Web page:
How Coronavirus is Affecting Trade with China

After the outbreak of the SARS epidemic in 2002, medical experts called for stricter quarantine laws regarding international travel, and thus the shipping industry, in the case of a future outbreak. These regulations are now being put into place as coronavirus spreads through the Wuhan province in China. This quarantine is affecting factories in China as well as those in neighboring countries whose employees have been unable to return to work after visiting family in the Hubei region during the Lunar New Year. Reduced production, coupled with concerns for the safety of operating crews on board sea and air vessels, has resulted in significant disruptions for the shipping industry.

coronavirus shipping industryCoronavirus Quarantines and Reduced Exports

Many factories around China have been temporarily closed following the outbreak of the virus, with some not anticipated to open until March 1. With these facilities shuttered, exporters can expect to see similar effects as with the Lunar New Year, which sees the pausing of production for nearly three weeks annually. Delays are typically expected to continue for several weeks following the holiday as well but are being exponentially compounded by the effects of coronavirus. Major corporations, including Hyundai Motor, Deere & Co., and PSA Peugeot Citroen have all been affected by these closures and supply disruptions.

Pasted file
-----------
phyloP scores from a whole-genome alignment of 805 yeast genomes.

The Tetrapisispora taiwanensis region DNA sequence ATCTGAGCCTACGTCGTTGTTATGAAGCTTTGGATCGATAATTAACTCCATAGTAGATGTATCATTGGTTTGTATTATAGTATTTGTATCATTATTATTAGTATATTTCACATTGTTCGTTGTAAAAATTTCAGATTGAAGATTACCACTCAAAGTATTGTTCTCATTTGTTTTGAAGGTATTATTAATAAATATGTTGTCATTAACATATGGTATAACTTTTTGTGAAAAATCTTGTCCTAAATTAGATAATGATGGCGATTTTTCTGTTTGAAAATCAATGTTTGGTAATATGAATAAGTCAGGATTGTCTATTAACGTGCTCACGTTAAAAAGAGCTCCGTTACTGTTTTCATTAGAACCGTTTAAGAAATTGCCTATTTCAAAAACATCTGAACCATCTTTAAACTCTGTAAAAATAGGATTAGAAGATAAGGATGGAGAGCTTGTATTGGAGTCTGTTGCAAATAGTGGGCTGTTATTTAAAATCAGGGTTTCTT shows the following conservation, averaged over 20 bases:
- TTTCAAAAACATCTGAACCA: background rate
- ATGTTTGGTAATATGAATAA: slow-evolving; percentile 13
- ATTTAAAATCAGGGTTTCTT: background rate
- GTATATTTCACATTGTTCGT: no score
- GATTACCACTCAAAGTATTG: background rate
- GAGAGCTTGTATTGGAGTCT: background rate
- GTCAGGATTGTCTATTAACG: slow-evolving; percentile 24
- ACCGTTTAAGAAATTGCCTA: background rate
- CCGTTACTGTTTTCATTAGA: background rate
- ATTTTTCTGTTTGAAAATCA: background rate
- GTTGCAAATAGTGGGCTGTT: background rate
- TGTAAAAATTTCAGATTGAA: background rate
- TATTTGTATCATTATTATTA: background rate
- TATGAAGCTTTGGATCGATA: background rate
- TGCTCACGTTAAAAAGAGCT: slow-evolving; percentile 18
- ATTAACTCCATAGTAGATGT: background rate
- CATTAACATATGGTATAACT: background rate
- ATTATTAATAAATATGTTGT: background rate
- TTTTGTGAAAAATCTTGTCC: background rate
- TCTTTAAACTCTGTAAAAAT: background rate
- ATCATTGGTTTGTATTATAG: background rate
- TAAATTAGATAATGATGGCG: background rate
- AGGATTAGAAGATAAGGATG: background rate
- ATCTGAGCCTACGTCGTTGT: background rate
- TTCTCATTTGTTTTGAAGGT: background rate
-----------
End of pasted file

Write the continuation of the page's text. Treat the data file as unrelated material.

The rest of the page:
Sea Freight Shipping Demand

With limited production, demand for shipping containers is dropping rapidly, resulting in low freight rates. Sea-Intelligence, a maritime analyst, predicts a loss of $300-350 million weekly for carriers. Further, according to maritime data provider Alphaliner, major Chinese ports have seen a 20% decrease in ship calls since January 20. To combat this, sixteen Chinese ports are offering reduced rates in an attempt to lure liners back in. In contrast, nearby ports like South Korea’s Busan are experiencing spillover and rising container capacities. If these levels continue to rise, ports’ efficiency will be compromised, adding to potential delays.

This reduction has also led to lower demand for oil. With prices seeing a decline beyond the expected from Chinese New Year, refiners are being driven to negotiate and limit crudes runs.

Effects on Air Cargo

Air travel to China has been suspended by nearly all airlines, and flights to and from Hong Kong have also been halted. While some importers anticipated delays on shipments for the Lunar New Year, they are now experiencing disruptions beyond their predictions. Where ocean freight is seeing reductions in shipments, air cargo space is now extremely limited. Cargo on passenger flights has been redirected to available freighters, but these flights have also been drastically reduced or suspended entirely out of concern for the crew’s safety.

Short- and Long-Term Effects

With imports redirected and substantial disruptions in production and exporting, businesses should anticipate delays until mid-March. Experts agree that long-term consequences remain difficult to determine at the time; however, if the SARS epidemic is any indication, Chinese markets will manage to recover once coronavirus has been contained, resulting in only short-term interruptions.

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